There was no enthusiasm to allow the concert to end there, and much for it to continue, so The Sixteen were persuaded to return, with two encores. (When they came back on stage, they took up new positions, in four groups : two at the back (a four stage left, next to a five), and two angled on the sides, with a five next to a four, and vice versa.)

First, the setting, by Michael Praetorius (?) (1571–1621), of the fourteenth-century text ‘Quem pastores laudavere’, sung with due reverence, and, as with other of the pieces that had been performed, relying for its effect relatively linearly, with the sound of one verse building on (or otherwise differing from) what preceded it. As Christmas was just days ahead, The Sixteen finished for the evening with another contrast, in ‘Ding Dong Merrily on High’. Nothing flashy, but, with their combined vocal calibre, not unremarkable that they had given us a concluding Christmas piece that we could have joined in with – if we had dared !

As it was, we thanked them for the quality and intensity of their singing with yet more applause : an evening of music with all the professionalism and interpretative spirit that one would expect.



End-notes

* The Choral Pilgrimages have perhaps tended to take longer settings for their focus, made by two or three composers who were either peers, or where the influence of an established one could be seen on someone younger ?

** For those who do not know the piece (or did not hear the concert), there is a recording of The Sixteen performing it here.

*** Presumably meaning the Kings Herod (respectively, The Great, and Antipas) ?

**** Perhaps mistaking one’s Tudor composers, from a concert in which Stile Antico (@stileantico) had given works written in the reign of every Tudor monarch (at Beverley Early Music Festival, but not seemingly recorded as such), Byrd had been recalled as one whose density of layering had made the text (even with the programme) hardest to follow. If it was not he (and he had, rather, proved the rule by being the exception), Harry Christophers nonetheless indulged a question in the interval about the difficulty of bringing out the vocal-lines in performing Byrd’s work – as he necessarily would (as one realized, in putting the question !), he hoped that he managed.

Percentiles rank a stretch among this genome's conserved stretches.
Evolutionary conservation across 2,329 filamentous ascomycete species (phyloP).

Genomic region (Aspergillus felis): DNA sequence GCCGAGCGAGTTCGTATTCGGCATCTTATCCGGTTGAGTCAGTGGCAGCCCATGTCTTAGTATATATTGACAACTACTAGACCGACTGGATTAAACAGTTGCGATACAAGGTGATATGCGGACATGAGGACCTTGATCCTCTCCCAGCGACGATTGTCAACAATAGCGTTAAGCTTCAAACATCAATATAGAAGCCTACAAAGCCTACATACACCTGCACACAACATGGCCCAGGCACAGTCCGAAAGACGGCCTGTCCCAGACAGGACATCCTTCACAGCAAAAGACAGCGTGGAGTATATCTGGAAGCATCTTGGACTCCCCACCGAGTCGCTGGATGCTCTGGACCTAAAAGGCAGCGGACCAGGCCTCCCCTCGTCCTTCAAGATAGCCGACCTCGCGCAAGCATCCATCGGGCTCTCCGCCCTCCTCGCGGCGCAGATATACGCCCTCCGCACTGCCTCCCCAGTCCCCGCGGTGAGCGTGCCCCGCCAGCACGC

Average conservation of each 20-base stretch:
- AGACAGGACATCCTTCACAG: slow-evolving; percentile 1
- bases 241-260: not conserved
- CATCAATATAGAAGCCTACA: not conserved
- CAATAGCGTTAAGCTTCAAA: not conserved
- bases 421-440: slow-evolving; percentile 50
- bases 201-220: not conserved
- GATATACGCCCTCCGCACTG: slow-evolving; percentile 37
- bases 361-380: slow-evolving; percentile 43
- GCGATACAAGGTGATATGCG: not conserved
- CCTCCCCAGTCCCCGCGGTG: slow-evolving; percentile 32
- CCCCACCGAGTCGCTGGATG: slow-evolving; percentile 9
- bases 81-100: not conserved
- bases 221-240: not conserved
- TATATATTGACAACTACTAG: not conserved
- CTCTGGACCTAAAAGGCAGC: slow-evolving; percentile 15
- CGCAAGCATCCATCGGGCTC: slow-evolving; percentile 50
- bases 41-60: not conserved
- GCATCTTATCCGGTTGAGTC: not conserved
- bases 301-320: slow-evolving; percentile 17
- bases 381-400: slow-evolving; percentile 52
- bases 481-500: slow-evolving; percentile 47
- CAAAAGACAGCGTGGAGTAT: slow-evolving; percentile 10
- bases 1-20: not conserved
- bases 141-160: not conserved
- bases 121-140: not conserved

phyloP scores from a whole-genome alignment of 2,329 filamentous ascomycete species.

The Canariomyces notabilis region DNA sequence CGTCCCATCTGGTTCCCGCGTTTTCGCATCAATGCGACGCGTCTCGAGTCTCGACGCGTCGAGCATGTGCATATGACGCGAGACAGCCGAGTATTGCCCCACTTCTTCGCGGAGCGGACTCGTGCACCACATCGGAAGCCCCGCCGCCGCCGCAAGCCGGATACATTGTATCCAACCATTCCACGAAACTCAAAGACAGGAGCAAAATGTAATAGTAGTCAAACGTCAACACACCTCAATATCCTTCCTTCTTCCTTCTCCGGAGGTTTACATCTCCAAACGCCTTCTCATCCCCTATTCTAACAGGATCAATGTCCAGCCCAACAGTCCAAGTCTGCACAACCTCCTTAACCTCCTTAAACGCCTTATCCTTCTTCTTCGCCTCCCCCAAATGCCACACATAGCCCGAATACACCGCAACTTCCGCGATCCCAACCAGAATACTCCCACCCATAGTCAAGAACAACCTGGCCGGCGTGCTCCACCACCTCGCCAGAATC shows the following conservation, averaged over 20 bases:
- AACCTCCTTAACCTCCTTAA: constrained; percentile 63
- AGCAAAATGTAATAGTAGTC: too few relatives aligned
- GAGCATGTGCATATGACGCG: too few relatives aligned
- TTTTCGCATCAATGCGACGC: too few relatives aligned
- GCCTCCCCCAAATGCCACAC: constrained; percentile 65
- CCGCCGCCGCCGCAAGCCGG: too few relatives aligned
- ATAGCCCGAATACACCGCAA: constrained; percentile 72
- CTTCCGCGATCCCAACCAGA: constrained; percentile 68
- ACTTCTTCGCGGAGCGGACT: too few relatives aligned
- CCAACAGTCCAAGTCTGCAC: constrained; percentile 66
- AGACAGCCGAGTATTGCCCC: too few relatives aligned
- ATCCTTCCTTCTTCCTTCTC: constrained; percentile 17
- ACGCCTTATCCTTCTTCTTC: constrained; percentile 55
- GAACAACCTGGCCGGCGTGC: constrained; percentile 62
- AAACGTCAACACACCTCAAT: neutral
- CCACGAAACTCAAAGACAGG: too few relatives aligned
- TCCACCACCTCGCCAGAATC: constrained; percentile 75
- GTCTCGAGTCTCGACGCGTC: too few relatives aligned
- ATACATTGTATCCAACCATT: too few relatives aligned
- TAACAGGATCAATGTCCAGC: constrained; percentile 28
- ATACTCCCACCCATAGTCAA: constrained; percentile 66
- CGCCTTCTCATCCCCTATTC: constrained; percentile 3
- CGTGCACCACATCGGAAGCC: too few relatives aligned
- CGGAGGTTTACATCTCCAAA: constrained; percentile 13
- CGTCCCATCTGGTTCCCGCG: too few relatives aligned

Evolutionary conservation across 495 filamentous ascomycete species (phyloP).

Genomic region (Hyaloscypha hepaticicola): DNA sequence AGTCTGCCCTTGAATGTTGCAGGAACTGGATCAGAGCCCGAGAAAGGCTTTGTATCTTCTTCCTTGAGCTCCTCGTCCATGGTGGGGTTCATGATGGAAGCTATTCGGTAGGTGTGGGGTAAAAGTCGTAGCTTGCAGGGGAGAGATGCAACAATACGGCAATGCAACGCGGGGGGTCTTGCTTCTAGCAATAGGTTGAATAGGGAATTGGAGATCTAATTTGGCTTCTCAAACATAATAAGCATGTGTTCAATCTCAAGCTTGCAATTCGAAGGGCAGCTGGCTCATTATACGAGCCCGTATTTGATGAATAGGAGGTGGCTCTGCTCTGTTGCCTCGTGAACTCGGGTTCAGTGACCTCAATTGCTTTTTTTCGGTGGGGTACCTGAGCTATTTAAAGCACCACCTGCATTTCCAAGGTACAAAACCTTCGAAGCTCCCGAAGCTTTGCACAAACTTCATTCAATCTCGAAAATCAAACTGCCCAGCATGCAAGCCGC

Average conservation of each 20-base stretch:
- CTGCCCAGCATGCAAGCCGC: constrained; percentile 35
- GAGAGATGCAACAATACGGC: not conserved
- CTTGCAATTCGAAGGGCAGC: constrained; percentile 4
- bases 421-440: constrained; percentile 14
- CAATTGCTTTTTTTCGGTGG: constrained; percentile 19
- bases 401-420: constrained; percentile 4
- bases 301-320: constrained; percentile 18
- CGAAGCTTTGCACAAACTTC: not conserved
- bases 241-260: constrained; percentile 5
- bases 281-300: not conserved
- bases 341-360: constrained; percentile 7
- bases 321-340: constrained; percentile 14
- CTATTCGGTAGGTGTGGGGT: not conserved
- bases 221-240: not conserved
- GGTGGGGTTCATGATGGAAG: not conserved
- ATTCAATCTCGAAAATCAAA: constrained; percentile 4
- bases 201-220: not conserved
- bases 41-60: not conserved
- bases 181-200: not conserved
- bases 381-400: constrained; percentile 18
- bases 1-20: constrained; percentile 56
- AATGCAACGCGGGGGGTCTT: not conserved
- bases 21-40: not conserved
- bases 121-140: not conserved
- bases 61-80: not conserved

As to Byrd and complication, though, he mentioned that The Choral Pilgrimage 2016 was going to feature an eight-part setting – it is as yet unidentified amongst many works by Byrd, listed on The Sixteen’s web-site : failing on 8 April, at the chapel at St John’s College, Cambridge (@stjohnscam), the nearest dates as yet announced appear to be Milton Keynes (28 September), or Kings Place (@KingsPlace) (3 November).

***** Likely to be close to its French origins in manière, and, at a guess, to mean something more like ‘bearing’, even than ‘behaviour’ ? Unlike with the other two verses, in a text (set in 1530) we might struggle to construe the full meaning of these first four lines, for example the opening pair Musing on her manners / so nigh marr’d was my main.




Unless stated otherwise, all films reviewed were screened at Festival Central (Arts Picturehouse, Cambridge)